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Vikram

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Everything posted by Vikram

  1. Kaju Katlis, which are simply cashew marzipan, are made so bad so often, and stored till they are dry and tasteless, that I would have agreed with Episure if sometime back I hadn't eaten a fresh one and it was BRILLIANT! It was at a tiny shop really deep inside Bhuleshwar where my sister insisted I buy pedas to send home to Madras. The pedas were OK, but the freshly made kaju katlis - they were rolling out the paste for more when I went in - are amazing. BTW, Episure, I found some peppered roasted cashewnuts in Crawford Market today. Not bad. Vikram
  2. Around six years back I lived in Cairo for a month and I certainly don't remember any Indian restaurant around. True, I wasn't exactly looking for them, but since Egyptian food in general is not particularly inspiring, after a point I was looking for any other type of restaurant and if there was an Indian one I didn't find it, beyond perhaps a fast food operation (a chain, I think) called Chicken Tikka that dished up erstaz tandoori chicken. Paradoxically, Cairo is one place where you're likely to find quite a lot of people who know about Indian food and probably cook it at home. As Bhelpuri
  3. Achaya gives sorghum for jowar and for bajra he gives its Latin name pennisetum americanum. Ragi, the third in this group of less commonly used grains he describes as finger millet. He also has another entry for millets that describes several other less commonly used types. Some months back this subject came up on this forum and someone posted a link to an excellent FAO document that went into the subject in even more depth, check it out, Vikram
  4. Many thanks sleepy_dragon, very interesting grouping, seems to make a lot of sense. Reminds me of my mother's way of cooking. She makes no pretence of the fact that she hates cooking - at least of the daily, dhal-roti kind - and has always insisted on having a cook. But on the occasional times when he's on leave and she has to whip up something, its often something using these vaguely similar groupings of spices and the results are always excellent. Vikram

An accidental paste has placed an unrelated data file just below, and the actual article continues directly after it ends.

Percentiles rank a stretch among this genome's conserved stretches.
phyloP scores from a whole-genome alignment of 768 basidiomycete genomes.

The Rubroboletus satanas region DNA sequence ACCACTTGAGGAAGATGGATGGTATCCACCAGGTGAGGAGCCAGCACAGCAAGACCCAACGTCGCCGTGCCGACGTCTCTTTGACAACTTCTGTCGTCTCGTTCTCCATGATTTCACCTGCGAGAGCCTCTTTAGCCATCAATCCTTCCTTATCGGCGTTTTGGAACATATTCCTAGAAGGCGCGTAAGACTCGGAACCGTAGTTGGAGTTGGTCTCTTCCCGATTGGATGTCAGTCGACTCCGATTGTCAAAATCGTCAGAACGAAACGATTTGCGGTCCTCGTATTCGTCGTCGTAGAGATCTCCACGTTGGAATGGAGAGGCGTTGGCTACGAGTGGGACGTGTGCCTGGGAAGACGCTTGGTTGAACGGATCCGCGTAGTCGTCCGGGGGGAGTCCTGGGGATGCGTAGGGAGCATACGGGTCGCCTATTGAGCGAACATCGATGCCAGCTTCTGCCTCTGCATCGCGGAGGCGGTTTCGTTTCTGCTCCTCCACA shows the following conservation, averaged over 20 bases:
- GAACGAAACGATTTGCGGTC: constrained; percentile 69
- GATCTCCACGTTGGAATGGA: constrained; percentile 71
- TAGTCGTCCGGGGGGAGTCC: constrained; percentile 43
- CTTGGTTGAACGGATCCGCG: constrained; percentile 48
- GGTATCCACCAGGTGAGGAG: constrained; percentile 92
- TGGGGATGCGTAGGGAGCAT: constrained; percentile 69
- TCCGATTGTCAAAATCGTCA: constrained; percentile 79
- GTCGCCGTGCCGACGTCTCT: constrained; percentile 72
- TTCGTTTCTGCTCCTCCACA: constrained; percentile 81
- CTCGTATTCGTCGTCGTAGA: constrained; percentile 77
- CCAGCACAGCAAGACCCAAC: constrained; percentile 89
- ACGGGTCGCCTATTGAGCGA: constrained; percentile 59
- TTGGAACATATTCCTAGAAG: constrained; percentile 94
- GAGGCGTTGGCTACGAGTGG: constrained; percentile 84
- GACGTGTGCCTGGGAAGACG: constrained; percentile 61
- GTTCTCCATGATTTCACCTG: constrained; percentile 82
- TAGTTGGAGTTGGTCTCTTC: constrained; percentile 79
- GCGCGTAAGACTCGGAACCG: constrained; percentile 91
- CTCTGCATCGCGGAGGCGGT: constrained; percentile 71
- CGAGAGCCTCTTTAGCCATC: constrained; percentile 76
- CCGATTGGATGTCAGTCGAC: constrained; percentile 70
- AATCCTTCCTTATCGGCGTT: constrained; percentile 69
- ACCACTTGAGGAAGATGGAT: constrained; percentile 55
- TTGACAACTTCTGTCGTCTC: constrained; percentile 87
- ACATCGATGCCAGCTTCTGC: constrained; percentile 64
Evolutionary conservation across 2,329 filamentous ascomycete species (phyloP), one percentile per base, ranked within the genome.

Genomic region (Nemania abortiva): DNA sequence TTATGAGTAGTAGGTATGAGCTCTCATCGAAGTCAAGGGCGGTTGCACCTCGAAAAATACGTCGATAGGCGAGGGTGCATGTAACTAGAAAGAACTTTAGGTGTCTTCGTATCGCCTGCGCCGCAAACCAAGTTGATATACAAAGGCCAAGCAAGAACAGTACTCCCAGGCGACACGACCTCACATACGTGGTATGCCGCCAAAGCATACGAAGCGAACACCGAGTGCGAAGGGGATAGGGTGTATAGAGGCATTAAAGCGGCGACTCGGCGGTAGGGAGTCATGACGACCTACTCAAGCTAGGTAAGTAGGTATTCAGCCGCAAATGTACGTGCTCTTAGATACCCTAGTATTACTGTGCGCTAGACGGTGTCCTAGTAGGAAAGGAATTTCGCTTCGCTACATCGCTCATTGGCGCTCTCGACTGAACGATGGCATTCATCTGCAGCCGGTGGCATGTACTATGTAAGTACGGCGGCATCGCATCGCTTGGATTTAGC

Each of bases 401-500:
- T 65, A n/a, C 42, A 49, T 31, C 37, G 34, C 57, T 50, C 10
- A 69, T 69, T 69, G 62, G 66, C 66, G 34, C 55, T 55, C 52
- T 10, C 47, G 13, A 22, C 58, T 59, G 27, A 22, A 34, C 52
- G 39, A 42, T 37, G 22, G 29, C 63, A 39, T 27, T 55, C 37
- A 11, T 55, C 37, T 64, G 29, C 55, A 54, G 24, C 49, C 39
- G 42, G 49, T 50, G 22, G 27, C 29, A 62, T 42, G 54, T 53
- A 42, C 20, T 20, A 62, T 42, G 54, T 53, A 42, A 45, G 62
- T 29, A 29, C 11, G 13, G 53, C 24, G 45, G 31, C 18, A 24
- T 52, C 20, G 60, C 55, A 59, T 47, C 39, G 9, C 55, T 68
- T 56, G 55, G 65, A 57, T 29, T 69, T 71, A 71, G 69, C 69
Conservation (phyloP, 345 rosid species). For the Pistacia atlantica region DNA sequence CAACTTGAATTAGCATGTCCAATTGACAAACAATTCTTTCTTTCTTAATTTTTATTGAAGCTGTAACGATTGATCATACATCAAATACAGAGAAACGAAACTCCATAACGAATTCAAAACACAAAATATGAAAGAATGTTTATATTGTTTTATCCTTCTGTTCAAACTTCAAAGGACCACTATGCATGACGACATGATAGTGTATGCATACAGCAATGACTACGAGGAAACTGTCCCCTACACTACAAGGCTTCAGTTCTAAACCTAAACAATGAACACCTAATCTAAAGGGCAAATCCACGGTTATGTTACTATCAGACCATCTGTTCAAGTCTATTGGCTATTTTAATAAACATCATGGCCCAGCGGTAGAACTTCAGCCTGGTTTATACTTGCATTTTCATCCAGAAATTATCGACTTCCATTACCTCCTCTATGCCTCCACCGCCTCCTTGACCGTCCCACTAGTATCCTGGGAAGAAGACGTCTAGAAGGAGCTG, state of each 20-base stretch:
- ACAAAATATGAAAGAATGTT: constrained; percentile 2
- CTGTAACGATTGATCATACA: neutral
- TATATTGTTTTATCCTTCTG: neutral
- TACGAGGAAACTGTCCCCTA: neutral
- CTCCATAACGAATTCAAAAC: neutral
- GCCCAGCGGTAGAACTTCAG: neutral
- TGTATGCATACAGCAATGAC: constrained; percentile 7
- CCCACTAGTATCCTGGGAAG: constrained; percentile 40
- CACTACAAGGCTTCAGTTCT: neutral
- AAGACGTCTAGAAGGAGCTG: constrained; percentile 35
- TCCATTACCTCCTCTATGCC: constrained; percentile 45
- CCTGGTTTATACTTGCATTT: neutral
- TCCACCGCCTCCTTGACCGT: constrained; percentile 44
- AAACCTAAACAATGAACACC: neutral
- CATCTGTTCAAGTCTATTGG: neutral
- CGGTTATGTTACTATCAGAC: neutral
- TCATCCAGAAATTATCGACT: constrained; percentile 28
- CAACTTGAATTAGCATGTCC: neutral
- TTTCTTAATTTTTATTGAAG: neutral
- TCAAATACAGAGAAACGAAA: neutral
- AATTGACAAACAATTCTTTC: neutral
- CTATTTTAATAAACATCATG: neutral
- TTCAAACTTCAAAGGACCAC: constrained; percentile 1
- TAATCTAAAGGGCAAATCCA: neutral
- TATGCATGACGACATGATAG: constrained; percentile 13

5. Yes, Eno's is an old Brit antacid remedy that was widely marketed and available from any chemist, so more likely to be at hand than baking powder. Vikram
  6. A friend who was recently diagnosed with diabetes reports wonders from switching to a non-wheat, non-rice diet. She's only eating grains like jowar and bajra and the lucky thing of being in Bombay is that you can get very tasty options with both. Try the jowar khichidi at Swati, or the puffed jowar that's sold in some health food shops (makes a good snack). She's even eating the multigrain bread from Yazdani which is wonderful, in fact that's become my staple bread. Vikram
  7. Sorry Mongo, the presence of the sea is vital, especially the stormy monsoon sea when its battering Bombay. Its something about how the salt in the spray complements the salt on the bhutta. I'm not particularly fond of bhutta, but I definitely eat it then. Rushina, I've heard the pau bhaji story too and its plausible enough, but I doubt if we're going to find out for sure. The street foods book doesn't have that sort of info though. Vikram
  8. Rushina, not sure I understand your query. Is this a group that's going to SA and wants to know what veg food options are available? Or is it one of those kitchen-tours where they take along their own chef and you're looking for suggestions for menus he could make? Or suggestions for the hotels, restaurants they might be visiting? I don't need to tell you that Indian veg options of some kind will be available in most large SAn cities, though its not always that easy to access them - you might need to ask someone there to do some scouting around in the Indian areas for restaurants or caterers.
  9. Perhaps instead of listing what we like about cookbooks, we should list what we definitely do not. Like I said that the italics in the Sanjeev Kapoor book were a definite turn-off, and I would add that too many pictures of the author are also not desirable. Two more pet peeves: - books that are just a random collection of recipes. You know what's happened, someone is a good cook, his or her family says you must print these, some publisher lets them do it as vanity or because their arm is being twisted and before you know if here's another addition to a long list of books that should go straigh